Daily Archives: December 16, 2008

“Island Time” Stupidity Killed Grass At Barbados Kensington Oval?

A Hundred Million Dollars For A Few Weeks Of Cricket

Priority: Two Hundred Million Dollars For A Few Weeks Of Cricket... Now What?

Unconfirmed from a reader…

Do you believe that after spending hundreds of millions for Kensington Oval, then to have Cohobblopot, the plastic covers on the grounds were left on the pitch at Kensington for SIX WEEKS? They’re hoping the grass grows back in time for February for a match, good thing we had so much rain in November – oh wait a minute, Kensington was to keep away moisture… Oh well!


Filed under Barbados, Cricket

Barbados Tourism – Can Government Do More?

Graeme Hall Nature Sanctuary Closed - 85 Jobs Directly Gone, Many Others Impacted

Graeme Hall Nature Sanctuary Closed - 85 Jobs Directly Gone, Many Other Jobs Indirectly Impacted By The Closure Of This Major Tourist Attraction

Yet again, it’s the hotels and to a lesser extent the ancillary tourism services that are being asked to discount their rates either directly or through another form of discounting, often to referred to as ‘added value’, while at the same time maintain employment.

But free room nights, free breakfast, half price this and half price that, all have their cost.

Yes!  We all understand the devastating effect lower long stay visitor arrivals and occupancy will have on employment and business viability.

But unlike the merchants who simply pass on increased costs, the hotels contract rates that are often fixed for many months, if not years, in advance.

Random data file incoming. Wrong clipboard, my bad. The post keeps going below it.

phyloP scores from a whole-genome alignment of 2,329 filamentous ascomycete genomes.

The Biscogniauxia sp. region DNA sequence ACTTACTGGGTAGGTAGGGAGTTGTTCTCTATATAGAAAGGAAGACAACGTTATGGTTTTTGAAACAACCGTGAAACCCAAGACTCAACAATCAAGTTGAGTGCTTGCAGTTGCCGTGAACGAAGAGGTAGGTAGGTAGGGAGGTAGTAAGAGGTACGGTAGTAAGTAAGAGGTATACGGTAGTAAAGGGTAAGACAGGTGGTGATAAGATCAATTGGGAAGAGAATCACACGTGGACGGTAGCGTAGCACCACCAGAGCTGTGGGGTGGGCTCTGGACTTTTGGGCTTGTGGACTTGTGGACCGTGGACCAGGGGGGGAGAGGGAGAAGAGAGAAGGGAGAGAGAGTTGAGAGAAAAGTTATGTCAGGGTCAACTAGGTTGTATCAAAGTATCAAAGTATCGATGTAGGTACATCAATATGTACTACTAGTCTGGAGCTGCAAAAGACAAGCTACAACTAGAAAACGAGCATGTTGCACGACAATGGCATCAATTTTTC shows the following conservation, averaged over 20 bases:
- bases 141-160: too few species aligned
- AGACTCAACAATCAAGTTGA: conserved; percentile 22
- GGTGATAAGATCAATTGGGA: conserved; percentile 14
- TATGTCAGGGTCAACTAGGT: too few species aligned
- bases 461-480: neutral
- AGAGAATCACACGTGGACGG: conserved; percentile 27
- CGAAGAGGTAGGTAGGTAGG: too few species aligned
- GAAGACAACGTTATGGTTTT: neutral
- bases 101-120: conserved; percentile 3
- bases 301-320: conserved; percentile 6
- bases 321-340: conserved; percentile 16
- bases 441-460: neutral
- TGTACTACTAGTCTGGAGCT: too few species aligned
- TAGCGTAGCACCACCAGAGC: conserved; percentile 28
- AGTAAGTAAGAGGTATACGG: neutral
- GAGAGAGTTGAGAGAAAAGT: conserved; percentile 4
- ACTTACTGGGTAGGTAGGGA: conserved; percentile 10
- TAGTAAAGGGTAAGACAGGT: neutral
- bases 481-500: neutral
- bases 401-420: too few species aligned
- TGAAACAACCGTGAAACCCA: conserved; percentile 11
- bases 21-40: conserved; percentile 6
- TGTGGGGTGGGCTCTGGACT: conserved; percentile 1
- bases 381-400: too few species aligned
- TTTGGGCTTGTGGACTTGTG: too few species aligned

The Government has recognised the important of stepping up marketing and promotional activity in these troubling times, but is there more they can do?

I believe they can, and must do if we are not going to see further hotel closures next summer.

Grantley Adams Airport now has the highest departure and other taxes in the region. I realise that the airport is now operated by a company. But it is a wholly owned Government company.

Secondly, the Government of Barbados is one of, if not the single largest shareholder in LIAT (1974) Ltd.
Despite the fall of around in 70% in fuel costs, LIAT has made only one token fuel surcharge cut of US$2.50 per sector flown.

There is still a massive US$23.75 fuel and insurance surcharge on each segment flown.

Yet airlines and cruise ship operators around the world have significantly lowered or eliminated fuel surcharges altogether.

Again, while the medium to long goal is to reduce LIAT’s dependency on the Caribbean taxpayer, it should not be at the cost of our tourism industry.
After, all those taxpayer’s hand-outs have been largely generated by this sector.

The Caribbean is currently our (Barbados) third most important source market for long stay arrivals and perhaps one that will be more resilient than others.

So if unreasonably high departure taxes and fuel surcharges are a deterrent to people travelling within the region, especially in the softer summer months, Government will not collect tax or VAT on accommodation, dining experiences, car rental, attractions and activities etc.
Lower employment in the industry will also add to depleted tax and national insurance revenue collection.

Adrian Loveridge
15th December 2008


Filed under Barbados, Barbados Tourism, Environment, Tourism, Travel, Traveling and Tourism